I came across an article comparing a MacPlus (circa 1986) and a brand new AMD DualCore. The benchmarks are timings focused on user experience — boot times, performing data manipulation in Excel, and performance running Word.
The two decade-old MacPlus — with its 8mhz chip and 4MB RAM (maxed out for this comparison) — performed admirably against the 2×2.4ghz (and 1GB RAM) computer:
For the functions that people use most often, the 1986 vintage Mac Plus beats the 2007 AMD Athlon 64 X2 4800+: 9 tests to 8! Out of the 17 tests, the antique Mac won 53% of the time!
I’m not surprised since the “most common uses” are generally things that don’t require much in the way of resource. Cutting and pasting hasn’t changed significantly in 20 years, and you don’t need amounts of RAM we associated with supercomputing back then to enter text into a word processing or spreadsheet application and then manipulate it. I still use text-based applications (spreadsheet, text editing/word processing, etc.) on computers without GUIs or in situations where I need to conserve the battery on my laptop. I’m not missing anything when I do that, aside from “eye candy” that requires system resources many of my computers lack.
As far as living on the bleeding edge goes, I’ve taken a strong stand that there’s no such thing as an obsolete computer. A computer may be at a dead end with respect to upgrading, but it’s still useful as long as it can boot and the requisite I/O devices (monitors, keyboards, drives) work.
One of the reasons I’ve become such a fan of Damn Small Linux is because of its focus on legacy support and its small size. It’s a modern OS, it’s just spared of the bloat that comes with other distros. I can do everything with the computer I normally use (with a 400mhz Celeron with 128MB RAM) that I can do on this newer machine (Athlon 1.4Ghz with 1GB RAM). The older, under-equipped (by today’s standards anyway) computer boots faster, is more responsive when not overloaded (running Open Office on it is a pain in the neck — and forget about using audacity on it ever again), and gets everything done the same way this one does. The difference is in the bloat. The newer computer runs XP (it’s dual boot, but I seldom use anything else on here) which requires a significantly greater percentage of the available resources than Linux (X11, oroborus, rox, etc.) does on the older computer. That accounts for what Hal Licino found in his tests.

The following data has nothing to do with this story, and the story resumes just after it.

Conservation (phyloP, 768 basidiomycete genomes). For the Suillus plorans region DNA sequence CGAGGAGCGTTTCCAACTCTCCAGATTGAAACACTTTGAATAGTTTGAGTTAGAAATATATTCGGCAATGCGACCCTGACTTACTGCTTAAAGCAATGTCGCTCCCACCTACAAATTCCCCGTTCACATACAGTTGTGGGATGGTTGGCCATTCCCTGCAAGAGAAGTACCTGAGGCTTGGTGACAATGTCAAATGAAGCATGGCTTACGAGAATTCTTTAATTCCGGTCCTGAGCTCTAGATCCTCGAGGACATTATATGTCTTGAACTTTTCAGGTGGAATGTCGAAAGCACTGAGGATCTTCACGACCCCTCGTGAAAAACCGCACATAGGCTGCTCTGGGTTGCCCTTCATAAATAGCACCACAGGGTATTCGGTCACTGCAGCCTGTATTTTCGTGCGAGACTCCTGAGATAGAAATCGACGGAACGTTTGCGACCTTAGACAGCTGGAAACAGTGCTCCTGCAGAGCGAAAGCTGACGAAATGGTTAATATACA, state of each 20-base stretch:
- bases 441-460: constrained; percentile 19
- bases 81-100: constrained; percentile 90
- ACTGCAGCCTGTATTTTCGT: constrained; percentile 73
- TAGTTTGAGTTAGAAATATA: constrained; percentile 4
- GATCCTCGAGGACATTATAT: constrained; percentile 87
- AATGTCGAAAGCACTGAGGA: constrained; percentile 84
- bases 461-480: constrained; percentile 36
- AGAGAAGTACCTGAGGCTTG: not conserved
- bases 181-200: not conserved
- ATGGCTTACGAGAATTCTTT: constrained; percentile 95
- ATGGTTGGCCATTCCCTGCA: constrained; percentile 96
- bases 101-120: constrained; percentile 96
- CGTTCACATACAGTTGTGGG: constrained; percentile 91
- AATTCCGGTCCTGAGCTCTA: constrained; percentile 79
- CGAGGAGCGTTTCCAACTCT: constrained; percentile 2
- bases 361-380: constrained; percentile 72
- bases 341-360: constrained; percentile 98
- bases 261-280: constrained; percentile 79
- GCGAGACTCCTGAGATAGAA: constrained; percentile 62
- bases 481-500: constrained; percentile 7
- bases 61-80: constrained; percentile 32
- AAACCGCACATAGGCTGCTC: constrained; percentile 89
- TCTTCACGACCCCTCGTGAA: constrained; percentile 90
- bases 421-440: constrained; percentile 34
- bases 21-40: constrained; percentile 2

Sure, there are things that require a GB of RAM and the efficiency of a faster CPU. I have applications like audacity, GIMP, and imagemagick installed the two computers mentioned above. There’s no way in the world I’ll ever use audacity on the older computer again, unless I find more RAM for it (and the same goes for sox, a command line equivalent to edit audio files). There are also some image-related tasks I do in XP instead of the old box for the same reason. But for running standard applications, browsing, etc., the old box continues to prove itself very worthy and it admirably performs those kinds of things on par with this faster box.
The problem more often than not isn’t the hardware, it’s the software. Another reason I like DSL is that I don’t have to rush out to buy hardware (upgrades or new systems) just to bring my computer up to date. I can wait for DSL upgrades or do my own (and the latter is usually the case for me — my system is no longer DSL, DSL was just my starting point). My kernel can be upgraded by itself. X11 can be upgraded by itself. My window manager (oroborus is my window manager of choice) can be upgraded by itself. The kernel can support new hardware if I choose to buy some, it doesn’t force me to go out and buy new hardware to make an upgrade. And best of all, the only “bloat” is the crap I chose to install. It wasn’t set there by default.
That’s in stark contrast to what Apple and Microsoft have done. I can’t run OSX on my old Mac (but I can upgrade its case with a Mini-ITX and then run Linux on it — stay tuned for an upgrade page if I do that). I can’t run Vista on my NT box or my “usual” computer (really can’t even run XP on the former, though the latter could limp along with XP). I think this computer would marginally run Vista. And at the end of the day, all the extra resources required to run the upgraded OS don’t increase my typing speed or enhance the ability to cut and paste, copy, etc., the data I work with.
And to be fair, I can’t let a lot of Linux distros off the hook with respect to the above paragraph. They’ve jumped on the bandwagon that expects users to upgrade hardware when they upgrade software. They ignore those who use functional legacy hardware. They make releases with the assumption that everyone uses 512MB of RAM, which is barely adequate for running their default environments much less flashy, spinning windows of doom like Beryl. Their focus is no longer on function, it’s on aesthetics. And it’s at the expense of system resources.
That’s appealing to consumerism, without necessarily increasing function at the same time. It takes the same amount of time to type a document and edit it now as it did in 1986. Consumerism doesn’t change that — that’s a constant. Consumerism may make older hardware difficult to use, maintain, or even keep, but it doesn’t make it obsolete. It’s still usable and useful.